Picasso goes polo. That was the message of Viktor & Rolf's gratifyingly over-the-top couture outing today, a mash-up of the classic white shirt and the father of cubism. Each concoction more elaborate than the last, with each perspective given its own chunk of space, the collection reached fever pitch with a piqué vision of Guernica teetering down the runway.
Following last season's study in art framing, the Dutch designers — who recently shuttered the ready-to-wear side of their label — seem intent on blurring the line between fashion and wearable art.
For his third couture outing at Maison Margiela, its Artisanal line, John Galliano elevated the notion of deconstruction and reconstruction so espoused by the house's founder and managed to make it his own.
Galliano opened with ecru looks, presumably a reference to toiles and the promise they represent. But slowly, he introduced what appeared to be thrift-store finds and seemingly found 3D elements that wrapped around the body to dramatic, even comical effect. A polo shirt burst into a floral mini-dress while a bomber jacket exploded into sculptural strips of metallic brocade.
In more evidence that Raf Simons' departure from Dior came as a surprise to company brass, his two studio directors — Serge Ruffieux and Lucie Meier, of ready-to-wear and couture, respectively — have been given the reins until a replacement is found.
Thrust into the spotlight, the two put out a respectable collection — if not a barn-burner — that brought together various trademarks of Dior, new and old. Trapeze shapes and further updates to the Bar jacket took center stage, nods to the New Look as interpreted by Simons. Meanwhile, exaggerated off-the-shoulder draping and flurries of over-embellishment may have hinted at the tenure of John Galliano, even if that would be too soon in many people's eyes.
With Hedi Slimane's decision to stage his Saint Laurent show in Los Angeles next month, Thom Browne was given the last word on a fashion week that produced several fine collections (wonderful outerwear and exquisite accessories) and an arresting, no-photos-allowed performance by Hood By Air (more on that later). Browne wrapped up the week beautifully, cementing his abiding love of formal wear, and convincingly updating it with disintegrating effects.
Of course, going to a Thom Browne show is tantamount to attending a mini-play, and this season his Dorian Gray-ish plot involved two sinister, white-powdered men removing wrapping paper from huge frames placed around the runway, and also a huge chandelier. They then stolidly sat face-to-face on two armchairs.
There was a strange feeling in the air at Lanvin this morning, despite the business-as-usual coffee and cookies on offer. This year, menswear artistic director Lucas Ossendrijver celebrates his tenth anniversary at the house, but today marked the first time he walked out alone for his bow, without Alber Elbaz. When Lanvin fired its beloved creative director last October, it came as a huge surprise to everyone in the industry, leaving Lanvin's staff in an uproar and demanding answers. After today's show, however, it seems a solo Ossendrijver could very well signal a new chapter for Lanvin men's.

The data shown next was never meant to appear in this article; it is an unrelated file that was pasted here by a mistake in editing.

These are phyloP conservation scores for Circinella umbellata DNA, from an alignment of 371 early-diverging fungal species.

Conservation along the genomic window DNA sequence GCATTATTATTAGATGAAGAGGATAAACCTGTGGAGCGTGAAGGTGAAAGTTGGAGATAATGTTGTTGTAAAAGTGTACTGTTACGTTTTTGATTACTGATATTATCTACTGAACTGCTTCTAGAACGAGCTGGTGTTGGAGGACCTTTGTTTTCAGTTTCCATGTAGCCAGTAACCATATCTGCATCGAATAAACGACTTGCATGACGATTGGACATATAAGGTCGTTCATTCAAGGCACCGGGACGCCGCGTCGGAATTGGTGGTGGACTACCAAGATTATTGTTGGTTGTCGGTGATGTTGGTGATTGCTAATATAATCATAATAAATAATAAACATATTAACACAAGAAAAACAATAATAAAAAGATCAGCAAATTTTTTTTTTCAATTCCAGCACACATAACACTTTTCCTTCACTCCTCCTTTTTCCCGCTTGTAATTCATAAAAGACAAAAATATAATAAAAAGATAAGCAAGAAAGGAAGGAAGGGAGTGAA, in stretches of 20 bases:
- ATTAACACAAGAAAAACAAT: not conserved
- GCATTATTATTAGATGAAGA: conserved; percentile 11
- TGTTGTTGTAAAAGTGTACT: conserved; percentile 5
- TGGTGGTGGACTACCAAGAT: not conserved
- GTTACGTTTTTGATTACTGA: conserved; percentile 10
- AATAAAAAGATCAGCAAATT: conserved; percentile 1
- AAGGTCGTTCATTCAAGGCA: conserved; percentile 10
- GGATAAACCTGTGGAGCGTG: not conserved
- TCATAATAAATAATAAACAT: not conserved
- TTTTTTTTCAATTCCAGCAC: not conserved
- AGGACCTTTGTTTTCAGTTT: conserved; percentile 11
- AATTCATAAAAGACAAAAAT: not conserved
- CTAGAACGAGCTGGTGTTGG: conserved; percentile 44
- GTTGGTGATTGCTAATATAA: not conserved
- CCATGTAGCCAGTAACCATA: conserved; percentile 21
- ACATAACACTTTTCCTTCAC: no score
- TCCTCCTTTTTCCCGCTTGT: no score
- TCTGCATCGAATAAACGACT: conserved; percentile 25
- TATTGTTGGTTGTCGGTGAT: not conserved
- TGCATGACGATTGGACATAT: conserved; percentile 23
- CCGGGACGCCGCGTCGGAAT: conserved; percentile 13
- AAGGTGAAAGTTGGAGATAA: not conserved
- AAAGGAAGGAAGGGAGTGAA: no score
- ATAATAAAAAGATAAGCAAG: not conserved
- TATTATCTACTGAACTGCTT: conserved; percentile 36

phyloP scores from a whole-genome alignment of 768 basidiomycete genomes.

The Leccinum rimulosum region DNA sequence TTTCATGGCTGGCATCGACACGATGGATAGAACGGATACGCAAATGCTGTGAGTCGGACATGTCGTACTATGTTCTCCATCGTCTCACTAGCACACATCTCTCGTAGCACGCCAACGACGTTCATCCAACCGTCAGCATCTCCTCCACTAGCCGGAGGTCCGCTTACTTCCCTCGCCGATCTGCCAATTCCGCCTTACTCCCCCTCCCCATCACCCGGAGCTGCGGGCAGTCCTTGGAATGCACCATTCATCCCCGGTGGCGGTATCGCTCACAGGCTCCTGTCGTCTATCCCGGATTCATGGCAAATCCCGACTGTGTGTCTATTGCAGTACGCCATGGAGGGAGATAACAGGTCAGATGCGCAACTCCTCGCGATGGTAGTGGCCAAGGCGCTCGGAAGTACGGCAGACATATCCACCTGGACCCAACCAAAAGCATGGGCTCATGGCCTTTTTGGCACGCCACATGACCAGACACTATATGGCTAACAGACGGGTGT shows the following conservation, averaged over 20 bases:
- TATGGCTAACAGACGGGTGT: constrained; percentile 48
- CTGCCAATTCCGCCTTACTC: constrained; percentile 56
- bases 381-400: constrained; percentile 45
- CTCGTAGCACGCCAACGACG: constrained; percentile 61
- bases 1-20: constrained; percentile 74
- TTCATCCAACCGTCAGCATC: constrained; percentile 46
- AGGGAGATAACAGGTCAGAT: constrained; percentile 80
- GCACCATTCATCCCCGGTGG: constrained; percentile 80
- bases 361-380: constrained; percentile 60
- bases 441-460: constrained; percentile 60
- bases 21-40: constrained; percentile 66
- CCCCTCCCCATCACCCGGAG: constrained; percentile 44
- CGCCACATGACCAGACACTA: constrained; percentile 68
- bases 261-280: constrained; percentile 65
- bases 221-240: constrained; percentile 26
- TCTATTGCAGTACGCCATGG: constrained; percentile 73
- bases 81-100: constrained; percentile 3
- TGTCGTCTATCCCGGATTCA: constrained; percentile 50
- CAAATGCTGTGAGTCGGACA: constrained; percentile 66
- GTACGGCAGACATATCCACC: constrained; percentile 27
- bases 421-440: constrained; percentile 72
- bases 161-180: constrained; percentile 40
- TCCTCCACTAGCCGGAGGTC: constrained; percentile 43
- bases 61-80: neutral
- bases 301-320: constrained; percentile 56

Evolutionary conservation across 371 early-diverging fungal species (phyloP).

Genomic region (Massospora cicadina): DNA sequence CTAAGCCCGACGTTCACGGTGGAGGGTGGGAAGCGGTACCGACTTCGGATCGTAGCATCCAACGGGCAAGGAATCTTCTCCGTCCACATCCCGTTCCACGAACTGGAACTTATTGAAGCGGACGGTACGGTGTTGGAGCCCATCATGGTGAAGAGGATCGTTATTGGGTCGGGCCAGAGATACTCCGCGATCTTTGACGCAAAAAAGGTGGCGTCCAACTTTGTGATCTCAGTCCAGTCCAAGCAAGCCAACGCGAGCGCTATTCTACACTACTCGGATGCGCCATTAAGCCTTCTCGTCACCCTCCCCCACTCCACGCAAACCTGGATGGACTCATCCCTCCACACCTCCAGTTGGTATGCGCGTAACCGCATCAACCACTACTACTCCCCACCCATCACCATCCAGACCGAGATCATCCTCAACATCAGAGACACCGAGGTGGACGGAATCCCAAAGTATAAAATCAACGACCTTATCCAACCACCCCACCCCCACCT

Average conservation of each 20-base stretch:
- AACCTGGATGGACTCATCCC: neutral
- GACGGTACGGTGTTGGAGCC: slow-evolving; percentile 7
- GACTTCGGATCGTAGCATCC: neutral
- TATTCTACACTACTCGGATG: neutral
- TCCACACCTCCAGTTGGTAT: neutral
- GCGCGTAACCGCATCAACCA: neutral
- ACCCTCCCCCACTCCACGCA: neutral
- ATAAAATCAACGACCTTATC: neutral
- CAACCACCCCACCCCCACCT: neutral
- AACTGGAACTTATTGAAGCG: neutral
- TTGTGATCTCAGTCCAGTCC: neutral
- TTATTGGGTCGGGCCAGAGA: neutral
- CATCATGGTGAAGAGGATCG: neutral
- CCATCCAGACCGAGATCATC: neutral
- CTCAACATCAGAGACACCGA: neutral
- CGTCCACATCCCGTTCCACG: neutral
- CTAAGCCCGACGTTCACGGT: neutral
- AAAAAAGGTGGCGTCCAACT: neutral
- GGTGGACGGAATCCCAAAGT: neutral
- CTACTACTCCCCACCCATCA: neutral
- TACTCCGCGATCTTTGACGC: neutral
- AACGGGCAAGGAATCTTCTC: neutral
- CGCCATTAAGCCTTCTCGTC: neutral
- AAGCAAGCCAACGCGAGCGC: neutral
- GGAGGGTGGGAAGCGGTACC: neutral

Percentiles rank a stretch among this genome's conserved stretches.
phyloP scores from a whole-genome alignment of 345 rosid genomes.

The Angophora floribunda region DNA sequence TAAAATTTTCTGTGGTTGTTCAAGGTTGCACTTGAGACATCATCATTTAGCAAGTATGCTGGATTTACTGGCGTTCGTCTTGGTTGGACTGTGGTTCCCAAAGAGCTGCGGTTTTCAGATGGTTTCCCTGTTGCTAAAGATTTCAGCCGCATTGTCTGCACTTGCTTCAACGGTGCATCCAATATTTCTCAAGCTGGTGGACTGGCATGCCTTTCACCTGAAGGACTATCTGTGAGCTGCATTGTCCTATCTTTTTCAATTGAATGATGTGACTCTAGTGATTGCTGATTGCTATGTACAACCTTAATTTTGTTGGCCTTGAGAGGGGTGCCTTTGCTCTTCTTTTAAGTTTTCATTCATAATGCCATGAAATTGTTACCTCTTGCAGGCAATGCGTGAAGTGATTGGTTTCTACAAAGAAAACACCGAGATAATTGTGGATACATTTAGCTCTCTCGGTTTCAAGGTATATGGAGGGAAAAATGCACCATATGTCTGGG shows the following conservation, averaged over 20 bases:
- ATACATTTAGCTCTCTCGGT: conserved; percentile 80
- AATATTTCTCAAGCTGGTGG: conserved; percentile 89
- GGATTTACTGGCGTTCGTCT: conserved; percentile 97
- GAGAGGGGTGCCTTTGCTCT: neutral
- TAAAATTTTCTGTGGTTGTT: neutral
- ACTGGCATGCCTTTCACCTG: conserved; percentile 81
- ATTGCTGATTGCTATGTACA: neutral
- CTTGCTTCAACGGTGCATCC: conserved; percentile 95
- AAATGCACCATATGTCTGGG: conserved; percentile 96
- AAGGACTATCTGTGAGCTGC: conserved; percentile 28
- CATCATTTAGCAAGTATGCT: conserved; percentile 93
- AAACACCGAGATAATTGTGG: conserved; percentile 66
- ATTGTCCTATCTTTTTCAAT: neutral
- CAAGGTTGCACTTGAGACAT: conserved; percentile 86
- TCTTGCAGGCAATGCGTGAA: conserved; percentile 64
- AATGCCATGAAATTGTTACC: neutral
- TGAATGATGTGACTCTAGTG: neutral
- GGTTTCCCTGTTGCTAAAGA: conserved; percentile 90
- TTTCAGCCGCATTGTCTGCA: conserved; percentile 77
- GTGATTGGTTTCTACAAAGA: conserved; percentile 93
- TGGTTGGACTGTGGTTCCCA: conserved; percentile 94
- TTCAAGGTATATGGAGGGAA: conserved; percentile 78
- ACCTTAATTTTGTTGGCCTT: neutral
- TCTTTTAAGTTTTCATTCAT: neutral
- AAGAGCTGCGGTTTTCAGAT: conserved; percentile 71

On the ceiling hung a mammoth chandelier while the runway was laid out like a skate park, although a grit-less, neon-brimmed version. The setting of Dior's latest men's show epitomized Kris Van Assche's vision for the house, where he's been ensconced for almost ten years. His man has an interest in young obsessions — music, sports — but he is a bourgeois classicist to the core. So he might hang in a battered skate park, but he will always end back in their cozy 16th-arrondissement apartments.
For her first men's runway show, Sacai chose the wonderful Monnaie de Paris as its venue, which was recently revamped into a leading contemporary art space. There was a large neon piece in the stairwell reading LIIFE, which could easily have been mistaken for a piece of art belonging to the gallery, but which turned out to be the collection’s statement.
LIIFE, with two Is, was a confusing message, but we could interpret it as the I in LIFE, the place of ourselves. In guessing that the designer was asking us to look at ourselves puts her on trend with so many designers questioning our place, politically and economically.
At Kenzo, the stark space was brought alive by an army of red-coated singers. They opened the show, marching their way en masse down the catwalk, filling its entire length. A conductor arrived, and the carefully placed television screens lit up with music notation and a minimalist choral version of Janet Jackson’s Rhythm Nation ensued, arranged by Thomas Roussel. As the designers said in the show notes, “It is, after all, music that brings us together.
Once an underrated French menswear talent, Sébastien Meunier finally has the limelight at Ann Demeulemeester — after working for several years at Margiela. Under Meunier's short tenure, the brand's male romanticism is less dark, and the show opened with an apparent attempt at redefining modern formal wear — tuxedos sporting contrasting colorful lapels.
But the collection's real hits were the wonderful flower-printed pants and all the tactile items: fuzzy tan coats and knitwear, mohair shirts, and black suits in fabrics that seemed to have been scratched throughout their surfaces, producing a luxuriously disintegrating effect. That's modern formal wear.